“I’m upset because you’re full of it!” Dean hollered. “Look at this place. This looks like something we’d build. You’re giving Cas hell about human expressions but you’re scowling like a bully who just got punched in the nads. You wish you were human, don’t you? You build all these castles in the air, but they’re empty. You’re empty. And you’re afraid if more of you get to know us, they’ll all run away just like Anna did.”

Raphael’s scowl only deepened. “You know nothing of us,” he said. “You know nothing of AN/NA. If what you say is true, it is guilty of the worst betrayal. What it has done is inexcusable. It is a traitor, and once we find it, we will extract from it our justice...”

“Stop calling me ‘it!’”

Raphael quieted. His eyes, and Michael’s, turned immediately to Anna. All the oscillators in the world wouldn’t disguise her now.

Red hair blazed about her pale face and she was at that moment everything regal and very nearly divine. Dean couldn’t help but catch his breath. “You want to know why I chose to be a woman?” she said. “Because they feel more. They're not foolish, like we are. They don't hide their ability to care. You think you don't have feelings, but you do. You think it’s a weakness, but it’s not. We can feel just as much as humans can. It's just that we've been taught not to.”

Dean caught a glimpse of Castiel. He was watching carefully, shock in his gaze, but realization, too. Somewhere in the midst of her speech, Castiel nodded firmly in agreement.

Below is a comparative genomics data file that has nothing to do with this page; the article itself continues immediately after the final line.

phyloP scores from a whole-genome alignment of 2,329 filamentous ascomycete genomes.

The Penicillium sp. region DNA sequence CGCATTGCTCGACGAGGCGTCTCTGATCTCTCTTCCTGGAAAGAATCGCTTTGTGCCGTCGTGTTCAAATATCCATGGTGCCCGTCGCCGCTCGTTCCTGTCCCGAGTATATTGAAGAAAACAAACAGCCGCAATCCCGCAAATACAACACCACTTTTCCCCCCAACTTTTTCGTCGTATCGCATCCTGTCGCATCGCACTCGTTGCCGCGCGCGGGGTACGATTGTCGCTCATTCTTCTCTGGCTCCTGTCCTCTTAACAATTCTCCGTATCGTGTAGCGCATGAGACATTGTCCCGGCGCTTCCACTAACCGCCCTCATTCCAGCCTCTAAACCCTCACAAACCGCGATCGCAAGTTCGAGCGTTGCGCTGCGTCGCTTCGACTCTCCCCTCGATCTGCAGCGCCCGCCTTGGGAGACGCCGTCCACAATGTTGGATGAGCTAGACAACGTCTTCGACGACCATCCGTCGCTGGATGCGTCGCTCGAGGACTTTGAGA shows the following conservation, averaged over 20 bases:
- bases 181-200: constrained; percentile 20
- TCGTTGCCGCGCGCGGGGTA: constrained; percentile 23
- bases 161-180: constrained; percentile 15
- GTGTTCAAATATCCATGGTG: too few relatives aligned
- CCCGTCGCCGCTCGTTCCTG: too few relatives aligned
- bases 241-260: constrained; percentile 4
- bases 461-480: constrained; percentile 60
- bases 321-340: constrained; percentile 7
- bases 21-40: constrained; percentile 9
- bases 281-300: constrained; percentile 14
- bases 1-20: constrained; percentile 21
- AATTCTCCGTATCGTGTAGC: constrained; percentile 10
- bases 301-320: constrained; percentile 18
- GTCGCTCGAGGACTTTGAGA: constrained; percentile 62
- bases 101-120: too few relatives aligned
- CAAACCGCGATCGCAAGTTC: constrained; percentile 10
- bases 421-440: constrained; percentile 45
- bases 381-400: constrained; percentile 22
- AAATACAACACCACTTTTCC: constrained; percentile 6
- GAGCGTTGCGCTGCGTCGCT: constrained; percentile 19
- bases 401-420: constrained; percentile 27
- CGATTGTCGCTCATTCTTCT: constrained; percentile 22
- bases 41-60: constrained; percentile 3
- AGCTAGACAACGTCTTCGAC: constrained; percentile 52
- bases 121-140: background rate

“So yes, I chose to be a human. And I won't give it up. I would rather be down there, feeling, than up here building your palaces for you, helping you create some misguided tribute to your own glory. If that's a betrayal, I’m a traitor, but you’re the ones who aren’t being true to yourselves.”

Michael glanced at Raphael. “We have our confession of treason, then,” he said. And they both began to glow.

“Now,” murmured Castiel.

Dean nodded, drew the gun at his waist, and took a shot.

The blast of energy from the unfamiliar weapon knocked him back a step. The invisible wave rippled through the two aliens, and the light that had begun to eclipse their skin faded. They looked down at themselves, shocked. "What did you do?" Raphael's voice rose.

"He's trapped you in your humanoid bodies," said Castiel, stepping forward. His hand was wrapped around a long silver slab of metal. "For the moment, at least, if you wish to fight us, you'll have to do so physically."

“As you wish,” Michael said. He clenched diamond-hard fists and moved forward.

Dean stood frozen, entranced by the sudden clash of bright and sharp and solid, almost abstract in how fast it moved from shape to shape. One moment Anna’s arm extended, the next the flash of a sword, just as quickly gone as Castiel’s shout rang out. He couldn’t follow it, but he also couldn’t look away. Not until Sam grabbed him by the shoulder.

When his eyes met his brother’s, for a moment the world made sense again. “Come on,” Sam said, giving him a slight smile. “We’ve got work to do.”

*to be concluded*